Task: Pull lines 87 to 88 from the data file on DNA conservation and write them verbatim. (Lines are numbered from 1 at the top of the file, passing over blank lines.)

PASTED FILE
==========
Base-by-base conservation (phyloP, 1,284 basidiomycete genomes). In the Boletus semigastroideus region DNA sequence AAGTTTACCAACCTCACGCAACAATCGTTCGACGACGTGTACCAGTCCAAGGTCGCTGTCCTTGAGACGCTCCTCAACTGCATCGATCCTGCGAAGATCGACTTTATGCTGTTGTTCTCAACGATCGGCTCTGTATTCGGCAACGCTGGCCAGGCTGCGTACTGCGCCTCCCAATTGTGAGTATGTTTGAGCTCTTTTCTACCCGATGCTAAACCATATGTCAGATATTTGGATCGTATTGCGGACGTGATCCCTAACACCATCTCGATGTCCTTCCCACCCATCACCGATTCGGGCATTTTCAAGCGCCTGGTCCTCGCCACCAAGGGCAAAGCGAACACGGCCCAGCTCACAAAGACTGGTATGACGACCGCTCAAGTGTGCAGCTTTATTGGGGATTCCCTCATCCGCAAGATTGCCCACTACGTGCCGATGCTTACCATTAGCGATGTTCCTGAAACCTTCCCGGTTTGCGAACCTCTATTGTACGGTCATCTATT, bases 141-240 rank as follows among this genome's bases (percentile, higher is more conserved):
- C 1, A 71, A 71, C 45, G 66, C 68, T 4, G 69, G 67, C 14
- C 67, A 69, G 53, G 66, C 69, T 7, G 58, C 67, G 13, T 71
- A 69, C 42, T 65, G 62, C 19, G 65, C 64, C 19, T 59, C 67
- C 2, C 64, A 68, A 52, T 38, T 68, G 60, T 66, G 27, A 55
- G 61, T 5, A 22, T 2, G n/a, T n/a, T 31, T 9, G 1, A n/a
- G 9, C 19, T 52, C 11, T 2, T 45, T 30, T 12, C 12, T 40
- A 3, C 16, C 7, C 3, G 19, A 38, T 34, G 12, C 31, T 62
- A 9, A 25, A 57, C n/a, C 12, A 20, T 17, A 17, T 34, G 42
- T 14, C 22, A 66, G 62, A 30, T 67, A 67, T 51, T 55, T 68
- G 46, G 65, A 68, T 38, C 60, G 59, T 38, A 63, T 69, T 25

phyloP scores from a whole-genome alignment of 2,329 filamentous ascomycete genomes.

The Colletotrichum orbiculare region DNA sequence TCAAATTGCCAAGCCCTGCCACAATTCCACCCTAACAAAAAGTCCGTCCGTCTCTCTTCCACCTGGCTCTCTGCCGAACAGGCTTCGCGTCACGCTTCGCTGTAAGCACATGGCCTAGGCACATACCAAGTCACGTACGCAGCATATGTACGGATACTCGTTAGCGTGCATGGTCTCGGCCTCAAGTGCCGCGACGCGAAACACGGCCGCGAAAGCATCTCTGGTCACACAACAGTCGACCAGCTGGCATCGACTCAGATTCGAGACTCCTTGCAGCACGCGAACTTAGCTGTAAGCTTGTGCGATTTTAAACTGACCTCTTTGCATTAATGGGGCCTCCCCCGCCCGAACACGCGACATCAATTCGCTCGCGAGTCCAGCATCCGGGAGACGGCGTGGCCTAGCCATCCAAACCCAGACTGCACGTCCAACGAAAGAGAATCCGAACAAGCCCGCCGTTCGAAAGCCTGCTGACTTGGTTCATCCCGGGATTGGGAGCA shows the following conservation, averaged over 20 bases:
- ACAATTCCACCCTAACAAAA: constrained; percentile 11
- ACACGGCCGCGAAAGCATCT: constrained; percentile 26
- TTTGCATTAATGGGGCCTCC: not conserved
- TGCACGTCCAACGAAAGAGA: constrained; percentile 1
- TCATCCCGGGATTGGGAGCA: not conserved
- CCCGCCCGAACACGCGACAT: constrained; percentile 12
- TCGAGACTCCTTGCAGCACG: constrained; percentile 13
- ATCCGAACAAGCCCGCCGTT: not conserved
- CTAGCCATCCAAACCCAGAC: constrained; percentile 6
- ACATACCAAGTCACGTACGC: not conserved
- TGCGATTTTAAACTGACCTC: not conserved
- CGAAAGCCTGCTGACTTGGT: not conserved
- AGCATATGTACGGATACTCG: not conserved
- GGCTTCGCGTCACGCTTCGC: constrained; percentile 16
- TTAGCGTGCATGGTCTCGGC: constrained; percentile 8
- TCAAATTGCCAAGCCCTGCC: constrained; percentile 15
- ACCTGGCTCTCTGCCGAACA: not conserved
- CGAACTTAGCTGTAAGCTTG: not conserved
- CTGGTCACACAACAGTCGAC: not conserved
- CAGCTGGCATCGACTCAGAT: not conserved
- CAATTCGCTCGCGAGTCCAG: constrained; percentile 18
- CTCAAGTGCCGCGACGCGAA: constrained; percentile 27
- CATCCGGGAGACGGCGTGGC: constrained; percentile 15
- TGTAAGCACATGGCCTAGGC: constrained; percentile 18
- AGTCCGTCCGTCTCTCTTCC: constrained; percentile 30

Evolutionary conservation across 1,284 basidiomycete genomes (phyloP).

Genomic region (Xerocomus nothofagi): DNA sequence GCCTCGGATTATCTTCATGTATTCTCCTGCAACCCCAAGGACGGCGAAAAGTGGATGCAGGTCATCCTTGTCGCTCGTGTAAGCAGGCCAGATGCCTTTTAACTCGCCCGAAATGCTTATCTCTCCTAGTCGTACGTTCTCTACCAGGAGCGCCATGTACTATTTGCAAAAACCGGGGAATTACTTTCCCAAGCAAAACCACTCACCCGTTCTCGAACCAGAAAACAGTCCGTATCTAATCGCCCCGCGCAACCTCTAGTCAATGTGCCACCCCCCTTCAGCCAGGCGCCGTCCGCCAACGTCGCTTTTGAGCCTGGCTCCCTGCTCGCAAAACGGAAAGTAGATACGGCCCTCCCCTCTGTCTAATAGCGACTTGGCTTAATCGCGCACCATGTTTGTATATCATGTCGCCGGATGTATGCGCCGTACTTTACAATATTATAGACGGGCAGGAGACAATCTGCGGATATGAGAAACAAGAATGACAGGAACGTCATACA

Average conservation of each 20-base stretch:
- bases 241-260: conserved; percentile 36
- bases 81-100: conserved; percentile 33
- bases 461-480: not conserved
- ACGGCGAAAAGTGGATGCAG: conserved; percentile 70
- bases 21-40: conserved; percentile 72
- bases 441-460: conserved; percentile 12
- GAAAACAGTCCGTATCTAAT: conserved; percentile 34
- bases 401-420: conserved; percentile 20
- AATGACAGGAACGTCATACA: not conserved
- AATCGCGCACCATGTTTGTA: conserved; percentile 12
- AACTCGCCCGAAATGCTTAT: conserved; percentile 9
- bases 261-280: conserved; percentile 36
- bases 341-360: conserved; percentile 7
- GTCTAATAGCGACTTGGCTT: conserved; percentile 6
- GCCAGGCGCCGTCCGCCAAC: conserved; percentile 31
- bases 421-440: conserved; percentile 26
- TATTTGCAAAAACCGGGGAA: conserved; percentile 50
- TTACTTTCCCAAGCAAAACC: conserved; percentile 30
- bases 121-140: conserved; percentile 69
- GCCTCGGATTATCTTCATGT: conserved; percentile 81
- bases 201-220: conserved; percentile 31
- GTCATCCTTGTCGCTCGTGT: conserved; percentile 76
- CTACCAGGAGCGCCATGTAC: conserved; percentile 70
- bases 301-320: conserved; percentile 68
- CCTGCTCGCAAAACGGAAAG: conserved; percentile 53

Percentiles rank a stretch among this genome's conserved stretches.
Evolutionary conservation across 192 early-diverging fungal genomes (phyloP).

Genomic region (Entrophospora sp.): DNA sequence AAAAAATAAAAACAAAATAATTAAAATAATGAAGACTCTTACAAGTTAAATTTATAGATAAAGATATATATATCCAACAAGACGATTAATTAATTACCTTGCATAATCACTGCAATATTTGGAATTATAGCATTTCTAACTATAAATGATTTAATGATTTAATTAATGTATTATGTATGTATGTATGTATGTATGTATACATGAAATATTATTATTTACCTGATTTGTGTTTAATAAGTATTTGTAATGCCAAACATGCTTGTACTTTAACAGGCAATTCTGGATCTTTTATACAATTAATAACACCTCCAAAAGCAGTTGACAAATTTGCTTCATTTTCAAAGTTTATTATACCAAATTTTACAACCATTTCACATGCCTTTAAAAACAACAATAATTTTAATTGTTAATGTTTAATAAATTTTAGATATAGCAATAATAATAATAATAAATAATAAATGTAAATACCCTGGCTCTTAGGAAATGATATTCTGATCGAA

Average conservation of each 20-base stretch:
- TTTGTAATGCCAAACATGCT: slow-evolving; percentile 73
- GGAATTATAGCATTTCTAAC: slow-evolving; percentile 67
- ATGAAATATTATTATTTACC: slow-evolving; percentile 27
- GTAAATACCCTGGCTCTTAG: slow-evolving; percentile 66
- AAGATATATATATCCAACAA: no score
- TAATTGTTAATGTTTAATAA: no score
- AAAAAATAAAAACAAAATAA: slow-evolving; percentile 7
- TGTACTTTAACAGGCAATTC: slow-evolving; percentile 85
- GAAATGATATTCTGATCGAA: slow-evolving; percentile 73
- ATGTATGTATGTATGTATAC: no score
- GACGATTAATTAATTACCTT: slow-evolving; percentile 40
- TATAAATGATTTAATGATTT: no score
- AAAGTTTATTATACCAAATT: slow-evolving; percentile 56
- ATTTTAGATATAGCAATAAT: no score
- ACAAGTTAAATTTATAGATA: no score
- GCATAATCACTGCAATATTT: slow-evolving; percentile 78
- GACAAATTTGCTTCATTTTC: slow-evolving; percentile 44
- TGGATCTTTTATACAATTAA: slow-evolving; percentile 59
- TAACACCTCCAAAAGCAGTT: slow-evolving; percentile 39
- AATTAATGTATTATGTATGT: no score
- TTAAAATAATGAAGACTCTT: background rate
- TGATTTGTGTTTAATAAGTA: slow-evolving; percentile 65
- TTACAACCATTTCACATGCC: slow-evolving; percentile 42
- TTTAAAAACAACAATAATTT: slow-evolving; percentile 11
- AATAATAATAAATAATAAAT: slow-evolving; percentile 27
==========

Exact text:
- GACAAATTTGCTTCATTTTC: slow-evolving; percentile 44
- TGGATCTTTTATACAATTAA: slow-evolving; percentile 59